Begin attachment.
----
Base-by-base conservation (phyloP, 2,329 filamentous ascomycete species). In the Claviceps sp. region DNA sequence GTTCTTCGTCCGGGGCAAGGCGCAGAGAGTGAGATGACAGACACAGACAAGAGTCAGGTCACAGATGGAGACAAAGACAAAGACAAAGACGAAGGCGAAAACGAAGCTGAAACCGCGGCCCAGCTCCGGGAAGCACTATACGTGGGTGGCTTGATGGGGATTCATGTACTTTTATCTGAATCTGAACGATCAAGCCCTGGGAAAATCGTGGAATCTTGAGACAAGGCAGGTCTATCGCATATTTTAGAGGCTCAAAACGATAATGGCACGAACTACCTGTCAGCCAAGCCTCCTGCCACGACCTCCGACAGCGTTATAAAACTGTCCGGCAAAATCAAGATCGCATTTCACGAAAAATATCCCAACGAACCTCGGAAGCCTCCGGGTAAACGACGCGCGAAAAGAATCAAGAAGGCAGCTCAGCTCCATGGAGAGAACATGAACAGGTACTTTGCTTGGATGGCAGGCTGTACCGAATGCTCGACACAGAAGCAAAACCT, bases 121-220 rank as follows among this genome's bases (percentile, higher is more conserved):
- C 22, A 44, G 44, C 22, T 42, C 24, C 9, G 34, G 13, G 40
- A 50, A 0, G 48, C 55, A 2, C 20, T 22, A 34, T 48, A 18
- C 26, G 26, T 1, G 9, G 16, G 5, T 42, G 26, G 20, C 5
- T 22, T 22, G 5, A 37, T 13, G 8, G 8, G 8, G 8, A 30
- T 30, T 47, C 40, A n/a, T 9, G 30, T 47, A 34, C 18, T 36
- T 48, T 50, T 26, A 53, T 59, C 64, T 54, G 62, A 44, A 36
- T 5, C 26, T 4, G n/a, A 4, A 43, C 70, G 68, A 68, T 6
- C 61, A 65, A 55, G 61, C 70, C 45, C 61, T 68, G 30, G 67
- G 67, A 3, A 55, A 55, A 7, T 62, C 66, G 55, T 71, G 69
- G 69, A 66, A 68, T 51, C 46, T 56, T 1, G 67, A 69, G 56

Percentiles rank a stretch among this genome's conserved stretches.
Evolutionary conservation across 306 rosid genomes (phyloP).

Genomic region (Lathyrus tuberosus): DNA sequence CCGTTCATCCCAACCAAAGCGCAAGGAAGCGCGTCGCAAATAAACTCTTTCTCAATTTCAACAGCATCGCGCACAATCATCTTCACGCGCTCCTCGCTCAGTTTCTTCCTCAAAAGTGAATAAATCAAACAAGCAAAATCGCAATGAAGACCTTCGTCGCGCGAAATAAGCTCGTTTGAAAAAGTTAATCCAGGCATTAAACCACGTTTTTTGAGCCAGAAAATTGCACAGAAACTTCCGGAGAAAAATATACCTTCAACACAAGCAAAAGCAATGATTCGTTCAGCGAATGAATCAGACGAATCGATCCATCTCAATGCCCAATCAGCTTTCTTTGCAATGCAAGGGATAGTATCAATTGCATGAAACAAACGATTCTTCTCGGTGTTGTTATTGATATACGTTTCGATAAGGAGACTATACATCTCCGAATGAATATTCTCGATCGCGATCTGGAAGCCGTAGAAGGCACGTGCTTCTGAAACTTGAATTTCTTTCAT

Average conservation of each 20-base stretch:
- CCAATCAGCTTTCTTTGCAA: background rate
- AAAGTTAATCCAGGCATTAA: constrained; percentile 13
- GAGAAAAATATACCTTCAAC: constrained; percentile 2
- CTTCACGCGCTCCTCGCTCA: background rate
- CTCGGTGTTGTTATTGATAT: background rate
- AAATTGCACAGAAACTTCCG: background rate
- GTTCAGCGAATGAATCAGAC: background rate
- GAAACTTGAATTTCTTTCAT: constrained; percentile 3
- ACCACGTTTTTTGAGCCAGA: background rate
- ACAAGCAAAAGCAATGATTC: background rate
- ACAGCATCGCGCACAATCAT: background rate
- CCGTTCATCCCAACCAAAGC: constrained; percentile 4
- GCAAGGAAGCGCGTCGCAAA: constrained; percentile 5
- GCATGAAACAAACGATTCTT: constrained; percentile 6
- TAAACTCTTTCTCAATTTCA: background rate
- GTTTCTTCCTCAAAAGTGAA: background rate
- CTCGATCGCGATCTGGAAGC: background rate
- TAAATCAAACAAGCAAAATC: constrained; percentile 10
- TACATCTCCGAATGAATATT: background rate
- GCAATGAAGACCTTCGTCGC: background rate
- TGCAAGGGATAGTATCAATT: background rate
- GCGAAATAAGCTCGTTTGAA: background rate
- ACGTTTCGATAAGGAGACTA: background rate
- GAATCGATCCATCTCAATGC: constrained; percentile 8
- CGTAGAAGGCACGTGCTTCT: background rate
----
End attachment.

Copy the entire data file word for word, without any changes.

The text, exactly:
Base-by-base conservation (phyloP, 2,329 filamentous ascomycete species). In the Claviceps sp. region DNA sequence GTTCTTCGTCCGGGGCAAGGCGCAGAGAGTGAGATGACAGACACAGACAAGAGTCAGGTCACAGATGGAGACAAAGACAAAGACAAAGACGAAGGCGAAAACGAAGCTGAAACCGCGGCCCAGCTCCGGGAAGCACTATACGTGGGTGGCTTGATGGGGATTCATGTACTTTTATCTGAATCTGAACGATCAAGCCCTGGGAAAATCGTGGAATCTTGAGACAAGGCAGGTCTATCGCATATTTTAGAGGCTCAAAACGATAATGGCACGAACTACCTGTCAGCCAAGCCTCCTGCCACGACCTCCGACAGCGTTATAAAACTGTCCGGCAAAATCAAGATCGCATTTCACGAAAAATATCCCAACGAACCTCGGAAGCCTCCGGGTAAACGACGCGCGAAAAGAATCAAGAAGGCAGCTCAGCTCCATGGAGAGAACATGAACAGGTACTTTGCTTGGATGGCAGGCTGTACCGAATGCTCGACACAGAAGCAAAACCT, bases 121-220 rank as follows among this genome's bases (percentile, higher is more conserved):
- C 22, A 44, G 44, C 22, T 42, C 24, C 9, G 34, G 13, G 40
- A 50, A 0, G 48, C 55, A 2, C 20, T 22, A 34, T 48, A 18
- C 26, G 26, T 1, G 9, G 16, G 5, T 42, G 26, G 20, C 5
- T 22, T 22, G 5, A 37, T 13, G 8, G 8, G 8, G 8, A 30
- T 30, T 47, C 40, A n/a, T 9, G 30, T 47, A 34, C 18, T 36
- T 48, T 50, T 26, A 53, T 59, C 64, T 54, G 62, A 44, A 36
- T 5, C 26, T 4, G n/a, A 4, A 43, C 70, G 68, A 68, T 6
- C 61, A 65, A 55, G 61, C 70, C 45, C 61, T 68, G 30, G 67
- G 67, A 3, A 55, A 55, A 7, T 62, C 66, G 55, T 71, G 69
- G 69, A 66, A 68, T 51, C 46, T 56, T 1, G 67, A 69, G 56

Percentiles rank a stretch among this genome's conserved stretches.
Evolutionary conservation across 306 rosid genomes (phyloP).

Genomic region (Lathyrus tuberosus): DNA sequence CCGTTCATCCCAACCAAAGCGCAAGGAAGCGCGTCGCAAATAAACTCTTTCTCAATTTCAACAGCATCGCGCACAATCATCTTCACGCGCTCCTCGCTCAGTTTCTTCCTCAAAAGTGAATAAATCAAACAAGCAAAATCGCAATGAAGACCTTCGTCGCGCGAAATAAGCTCGTTTGAAAAAGTTAATCCAGGCATTAAACCACGTTTTTTGAGCCAGAAAATTGCACAGAAACTTCCGGAGAAAAATATACCTTCAACACAAGCAAAAGCAATGATTCGTTCAGCGAATGAATCAGACGAATCGATCCATCTCAATGCCCAATCAGCTTTCTTTGCAATGCAAGGGATAGTATCAATTGCATGAAACAAACGATTCTTCTCGGTGTTGTTATTGATATACGTTTCGATAAGGAGACTATACATCTCCGAATGAATATTCTCGATCGCGATCTGGAAGCCGTAGAAGGCACGTGCTTCTGAAACTTGAATTTCTTTCAT

Average conservation of each 20-base stretch:
- CCAATCAGCTTTCTTTGCAA: background rate
- AAAGTTAATCCAGGCATTAA: constrained; percentile 13
- GAGAAAAATATACCTTCAAC: constrained; percentile 2
- CTTCACGCGCTCCTCGCTCA: background rate
- CTCGGTGTTGTTATTGATAT: background rate
- AAATTGCACAGAAACTTCCG: background rate
- GTTCAGCGAATGAATCAGAC: background rate
- GAAACTTGAATTTCTTTCAT: constrained; percentile 3
- ACCACGTTTTTTGAGCCAGA: background rate
- ACAAGCAAAAGCAATGATTC: background rate
- ACAGCATCGCGCACAATCAT: background rate
- CCGTTCATCCCAACCAAAGC: constrained; percentile 4
- GCAAGGAAGCGCGTCGCAAA: constrained; percentile 5
- GCATGAAACAAACGATTCTT: constrained; percentile 6
- TAAACTCTTTCTCAATTTCA: background rate
- GTTTCTTCCTCAAAAGTGAA: background rate
- CTCGATCGCGATCTGGAAGC: background rate
- TAAATCAAACAAGCAAAATC: constrained; percentile 10
- TACATCTCCGAATGAATATT: background rate
- GCAATGAAGACCTTCGTCGC: background rate
- TGCAAGGGATAGTATCAATT: background rate
- GCGAAATAAGCTCGTTTGAA: background rate
- ACGTTTCGATAAGGAGACTA: background rate
- GAATCGATCCATCTCAATGC: constrained; percentile 8
- CGTAGAAGGCACGTGCTTCT: background rate